Accidental animal painters
Colorful pop art raises money for rescues
The collaborative and solo works of Anastasia Nelson and Phil Dynan currently on exhibit at the Chico Art Center gallery deliver a delightful mixture of whimsical imagination and exquisite craftsmanship, and enough of each to keep viewers engaged in exploring the details of the huge selection of images.
Lovers of color, imagination and humor (and, yes, I mean kids and kids-at-heart) will get a kick out of the many depictions of domestic and farm animals bedecked in human costumes and/or portrayed in delicately rendered psychedelic detail in the duo’s Furlandia show. Likewise, serious-minded students of fine art will find plenty to appreciate in the composition and rendering of the pieces.
Making this exhibit especially unique is the first public exhibition of their latest 3-D, reverse-perspective painted sculptures, which they call “viewer interactive art.” In the spirit of no spoilers, I will not reveal the mechanics of how these amazing pieces are put together in their Corning-based New Perspective Studio, but instead will quote Dynan’s description: “The art has motion and also morphs as the viewer changes positions, and the more the viewer gets into the art, the more they appear to be dancing. They want to figure out how it is done. They will twist sideways, jump up and down, walk back and forth and try to approach the art (which is a little disorienting). But it is impossible to understand the concept completely. It is a combination of geometry, math, science and a little bit of magic.”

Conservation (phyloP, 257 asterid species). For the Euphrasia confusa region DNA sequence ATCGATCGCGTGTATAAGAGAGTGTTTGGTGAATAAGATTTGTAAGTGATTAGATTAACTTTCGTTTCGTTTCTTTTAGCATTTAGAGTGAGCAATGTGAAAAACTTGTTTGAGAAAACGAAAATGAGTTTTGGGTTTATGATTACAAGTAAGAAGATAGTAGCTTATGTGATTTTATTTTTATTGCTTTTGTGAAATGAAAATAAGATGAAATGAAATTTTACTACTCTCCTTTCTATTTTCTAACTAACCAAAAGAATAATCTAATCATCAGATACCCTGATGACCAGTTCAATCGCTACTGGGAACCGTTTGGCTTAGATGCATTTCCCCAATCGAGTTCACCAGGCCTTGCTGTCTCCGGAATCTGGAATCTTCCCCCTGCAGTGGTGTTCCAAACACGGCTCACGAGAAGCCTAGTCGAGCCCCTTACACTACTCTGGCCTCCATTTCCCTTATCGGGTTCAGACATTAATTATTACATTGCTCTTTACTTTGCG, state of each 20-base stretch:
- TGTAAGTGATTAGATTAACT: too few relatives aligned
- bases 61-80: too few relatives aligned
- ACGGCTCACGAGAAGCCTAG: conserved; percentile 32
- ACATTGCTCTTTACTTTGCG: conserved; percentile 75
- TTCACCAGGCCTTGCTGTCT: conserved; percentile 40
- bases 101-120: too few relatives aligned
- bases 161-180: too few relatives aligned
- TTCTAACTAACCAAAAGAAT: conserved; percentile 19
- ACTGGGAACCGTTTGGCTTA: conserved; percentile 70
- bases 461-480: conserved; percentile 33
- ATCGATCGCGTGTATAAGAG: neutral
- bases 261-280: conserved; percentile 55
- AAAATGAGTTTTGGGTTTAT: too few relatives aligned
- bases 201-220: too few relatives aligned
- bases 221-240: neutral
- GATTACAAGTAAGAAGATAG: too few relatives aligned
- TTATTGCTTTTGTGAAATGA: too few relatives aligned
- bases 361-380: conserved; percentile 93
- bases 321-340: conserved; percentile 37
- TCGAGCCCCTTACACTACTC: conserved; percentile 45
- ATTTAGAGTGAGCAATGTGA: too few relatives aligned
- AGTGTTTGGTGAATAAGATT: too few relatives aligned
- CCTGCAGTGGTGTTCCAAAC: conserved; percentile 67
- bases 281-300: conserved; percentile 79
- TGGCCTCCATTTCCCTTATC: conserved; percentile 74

Dynan’s solo pieces, such as his acrylic painting “Oaxacan Mountain Lion,” employ two-dimensional space and complex abstract compositions against flat color background to deliver expressive renditions of the subjects.
Collaborative works by the two artists—such as “Lil Snoz X,” which depicts a tall, derby-wearing figure reminiscent of the enigmatic men who populate many of surrealist Rene Magritte’s paintings, but with a comical cow’s face—are both funny and reflective of the pair’s other mission: creating art that supports their Accidental Animal Rescue Center. Nelson explains the background on the project in the exhibit’s online description: “People started dropping off animals at our art studio … about eleven years ago. At first it was just a few kittens, then goats, llamas, dogs, and, well, it just turned into a zoo.”
Particularly evocative of that effort is the collaborative “The Free Clinic,” which is, as the placard says, “Based on Haight Ashbury Free Clinic.” But in their rather Peter Max-like painting, it’s converted to a free clinic for animals, including some of the residents of their shelter.
Of the more serious collaborative works I was particularly struck by was the portrait “Ronin, a Pig’s Best Friend,” a full face of a happy looking dog with liquid eyes and a smiling visage rendered in what from a distance seems done in realistic tones, but when examined up close reveals exquisitely fine brush work of nearly iridescent colors on his snout and throat. In the same style, “I’m Listening” portrays a sheep whose lush folds of wool are detailed in tiny stokes of prismatic color.
A personal favorite was Nelson’s self-portrait showing the artist working “in her natural habitat, surrounded by paints, plants and flowers.” The brush work is reminiscent of Vincent van Gogh’s, and the luxuriant colors and textures of the paint exude a deep respect for and love of the craft of painting.
Go for the fun, of which there is plenty, and possibly even a touch of contemplation.